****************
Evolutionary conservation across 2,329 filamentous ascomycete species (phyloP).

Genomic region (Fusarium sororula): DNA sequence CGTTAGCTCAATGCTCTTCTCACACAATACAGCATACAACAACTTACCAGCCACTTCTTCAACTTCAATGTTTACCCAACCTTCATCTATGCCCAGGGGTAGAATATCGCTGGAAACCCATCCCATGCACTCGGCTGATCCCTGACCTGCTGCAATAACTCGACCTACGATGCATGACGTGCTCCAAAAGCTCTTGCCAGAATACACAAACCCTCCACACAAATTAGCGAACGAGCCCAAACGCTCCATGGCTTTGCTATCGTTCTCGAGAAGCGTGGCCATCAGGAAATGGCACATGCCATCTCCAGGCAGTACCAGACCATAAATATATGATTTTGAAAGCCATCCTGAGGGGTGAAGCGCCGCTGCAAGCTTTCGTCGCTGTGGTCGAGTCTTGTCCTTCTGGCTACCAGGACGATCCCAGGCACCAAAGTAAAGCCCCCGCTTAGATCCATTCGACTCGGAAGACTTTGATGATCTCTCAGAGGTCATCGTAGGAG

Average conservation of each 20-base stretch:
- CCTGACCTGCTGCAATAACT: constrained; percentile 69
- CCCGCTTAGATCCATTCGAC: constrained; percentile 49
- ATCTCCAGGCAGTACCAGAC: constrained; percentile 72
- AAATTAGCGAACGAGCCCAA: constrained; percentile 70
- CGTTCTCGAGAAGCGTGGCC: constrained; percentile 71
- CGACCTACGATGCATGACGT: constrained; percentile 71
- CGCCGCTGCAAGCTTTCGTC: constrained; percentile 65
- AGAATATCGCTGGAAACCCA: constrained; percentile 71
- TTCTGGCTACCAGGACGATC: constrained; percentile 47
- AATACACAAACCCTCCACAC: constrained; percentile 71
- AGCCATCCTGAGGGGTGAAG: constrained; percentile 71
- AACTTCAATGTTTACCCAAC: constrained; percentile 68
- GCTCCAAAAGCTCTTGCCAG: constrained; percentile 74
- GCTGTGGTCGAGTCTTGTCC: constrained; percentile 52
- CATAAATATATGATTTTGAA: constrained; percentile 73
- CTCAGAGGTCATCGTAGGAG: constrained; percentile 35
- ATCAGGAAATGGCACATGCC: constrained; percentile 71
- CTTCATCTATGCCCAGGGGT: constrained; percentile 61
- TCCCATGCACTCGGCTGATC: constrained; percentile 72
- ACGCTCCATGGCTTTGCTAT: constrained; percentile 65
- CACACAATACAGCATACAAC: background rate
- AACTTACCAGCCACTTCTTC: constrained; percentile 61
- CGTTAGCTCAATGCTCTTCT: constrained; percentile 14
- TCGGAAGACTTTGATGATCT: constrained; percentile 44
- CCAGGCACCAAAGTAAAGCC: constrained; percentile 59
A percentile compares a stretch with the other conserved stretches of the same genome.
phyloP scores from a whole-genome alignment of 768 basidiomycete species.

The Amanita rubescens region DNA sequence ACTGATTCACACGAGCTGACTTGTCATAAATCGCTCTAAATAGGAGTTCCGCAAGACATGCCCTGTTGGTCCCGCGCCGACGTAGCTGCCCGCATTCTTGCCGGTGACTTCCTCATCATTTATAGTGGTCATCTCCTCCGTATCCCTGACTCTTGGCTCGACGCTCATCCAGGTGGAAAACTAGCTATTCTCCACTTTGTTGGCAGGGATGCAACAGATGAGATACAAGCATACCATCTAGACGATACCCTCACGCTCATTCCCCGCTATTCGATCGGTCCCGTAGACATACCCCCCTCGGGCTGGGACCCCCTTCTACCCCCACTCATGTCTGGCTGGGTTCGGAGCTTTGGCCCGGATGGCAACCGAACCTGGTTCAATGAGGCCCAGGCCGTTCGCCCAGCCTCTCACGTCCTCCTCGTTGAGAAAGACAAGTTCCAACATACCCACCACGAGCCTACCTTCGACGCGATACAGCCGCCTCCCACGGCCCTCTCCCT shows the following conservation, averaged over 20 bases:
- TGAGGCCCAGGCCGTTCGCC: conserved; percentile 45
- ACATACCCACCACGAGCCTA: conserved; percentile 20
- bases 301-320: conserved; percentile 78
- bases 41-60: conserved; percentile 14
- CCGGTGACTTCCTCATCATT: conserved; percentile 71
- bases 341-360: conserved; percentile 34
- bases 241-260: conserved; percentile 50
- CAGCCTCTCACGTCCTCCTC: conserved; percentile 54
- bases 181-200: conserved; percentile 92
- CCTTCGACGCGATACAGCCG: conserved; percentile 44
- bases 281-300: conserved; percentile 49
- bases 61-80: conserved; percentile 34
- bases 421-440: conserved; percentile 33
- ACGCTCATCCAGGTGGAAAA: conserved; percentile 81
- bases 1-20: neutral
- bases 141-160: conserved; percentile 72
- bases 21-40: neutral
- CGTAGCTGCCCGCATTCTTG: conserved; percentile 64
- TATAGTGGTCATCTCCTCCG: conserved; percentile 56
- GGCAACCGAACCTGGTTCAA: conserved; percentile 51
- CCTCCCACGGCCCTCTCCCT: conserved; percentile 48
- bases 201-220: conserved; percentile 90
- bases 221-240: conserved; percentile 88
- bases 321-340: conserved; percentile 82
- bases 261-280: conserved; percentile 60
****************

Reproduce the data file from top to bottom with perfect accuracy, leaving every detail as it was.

Evolutionary conservation across 2,329 filamentous ascomycete species (phyloP).

Genomic region (Fusarium sororula): DNA sequence CGTTAGCTCAATGCTCTTCTCACACAATACAGCATACAACAACTTACCAGCCACTTCTTCAACTTCAATGTTTACCCAACCTTCATCTATGCCCAGGGGTAGAATATCGCTGGAAACCCATCCCATGCACTCGGCTGATCCCTGACCTGCTGCAATAACTCGACCTACGATGCATGACGTGCTCCAAAAGCTCTTGCCAGAATACACAAACCCTCCACACAAATTAGCGAACGAGCCCAAACGCTCCATGGCTTTGCTATCGTTCTCGAGAAGCGTGGCCATCAGGAAATGGCACATGCCATCTCCAGGCAGTACCAGACCATAAATATATGATTTTGAAAGCCATCCTGAGGGGTGAAGCGCCGCTGCAAGCTTTCGTCGCTGTGGTCGAGTCTTGTCCTTCTGGCTACCAGGACGATCCCAGGCACCAAAGTAAAGCCCCCGCTTAGATCCATTCGACTCGGAAGACTTTGATGATCTCTCAGAGGTCATCGTAGGAG

Average conservation of each 20-base stretch:
- CCTGACCTGCTGCAATAACT: constrained; percentile 69
- CCCGCTTAGATCCATTCGAC: constrained; percentile 49
- ATCTCCAGGCAGTACCAGAC: constrained; percentile 72
- AAATTAGCGAACGAGCCCAA: constrained; percentile 70
- CGTTCTCGAGAAGCGTGGCC: constrained; percentile 71
- CGACCTACGATGCATGACGT: constrained; percentile 71
- CGCCGCTGCAAGCTTTCGTC: constrained; percentile 65
- AGAATATCGCTGGAAACCCA: constrained; percentile 71
- TTCTGGCTACCAGGACGATC: constrained; percentile 47
- AATACACAAACCCTCCACAC: constrained; percentile 71
- AGCCATCCTGAGGGGTGAAG: constrained; percentile 71
- AACTTCAATGTTTACCCAAC: constrained; percentile 68
- GCTCCAAAAGCTCTTGCCAG: constrained; percentile 74
- GCTGTGGTCGAGTCTTGTCC: constrained; percentile 52
- CATAAATATATGATTTTGAA: constrained; percentile 73
- CTCAGAGGTCATCGTAGGAG: constrained; percentile 35
- ATCAGGAAATGGCACATGCC: constrained; percentile 71
- CTTCATCTATGCCCAGGGGT: constrained; percentile 61
- TCCCATGCACTCGGCTGATC: constrained; percentile 72
- ACGCTCCATGGCTTTGCTAT: constrained; percentile 65
- CACACAATACAGCATACAAC: background rate
- AACTTACCAGCCACTTCTTC: constrained; percentile 61
- CGTTAGCTCAATGCTCTTCT: constrained; percentile 14
- TCGGAAGACTTTGATGATCT: constrained; percentile 44
- CCAGGCACCAAAGTAAAGCC: constrained; percentile 59
A percentile compares a stretch with the other conserved stretches of the same genome.
phyloP scores from a whole-genome alignment of 768 basidiomycete species.

The Amanita rubescens region DNA sequence ACTGATTCACACGAGCTGACTTGTCATAAATCGCTCTAAATAGGAGTTCCGCAAGACATGCCCTGTTGGTCCCGCGCCGACGTAGCTGCCCGCATTCTTGCCGGTGACTTCCTCATCATTTATAGTGGTCATCTCCTCCGTATCCCTGACTCTTGGCTCGACGCTCATCCAGGTGGAAAACTAGCTATTCTCCACTTTGTTGGCAGGGATGCAACAGATGAGATACAAGCATACCATCTAGACGATACCCTCACGCTCATTCCCCGCTATTCGATCGGTCCCGTAGACATACCCCCCTCGGGCTGGGACCCCCTTCTACCCCCACTCATGTCTGGCTGGGTTCGGAGCTTTGGCCCGGATGGCAACCGAACCTGGTTCAATGAGGCCCAGGCCGTTCGCCCAGCCTCTCACGTCCTCCTCGTTGAGAAAGACAAGTTCCAACATACCCACCACGAGCCTACCTTCGACGCGATACAGCCGCCTCCCACGGCCCTCTCCCT shows the following conservation, averaged over 20 bases:
- TGAGGCCCAGGCCGTTCGCC: conserved; percentile 45
- ACATACCCACCACGAGCCTA: conserved; percentile 20
- bases 301-320: conserved; percentile 78
- bases 41-60: conserved; percentile 14
- CCGGTGACTTCCTCATCATT: conserved; percentile 71
- bases 341-360: conserved; percentile 34
- bases 241-260: conserved; percentile 50
- CAGCCTCTCACGTCCTCCTC: conserved; percentile 54
- bases 181-200: conserved; percentile 92
- CCTTCGACGCGATACAGCCG: conserved; percentile 44
- bases 281-300: conserved; percentile 49
- bases 61-80: conserved; percentile 34
- bases 421-440: conserved; percentile 33
- ACGCTCATCCAGGTGGAAAA: conserved; percentile 81
- bases 1-20: neutral
- bases 141-160: conserved; percentile 72
- bases 21-40: neutral
- CGTAGCTGCCCGCATTCTTG: conserved; percentile 64
- TATAGTGGTCATCTCCTCCG: conserved; percentile 56
- GGCAACCGAACCTGGTTCAA: conserved; percentile 51
- CCTCCCACGGCCCTCTCCCT: conserved; percentile 48
- bases 201-220: conserved; percentile 90
- bases 221-240: conserved; percentile 88
- bases 321-340: conserved; percentile 82
- bases 261-280: conserved; percentile 60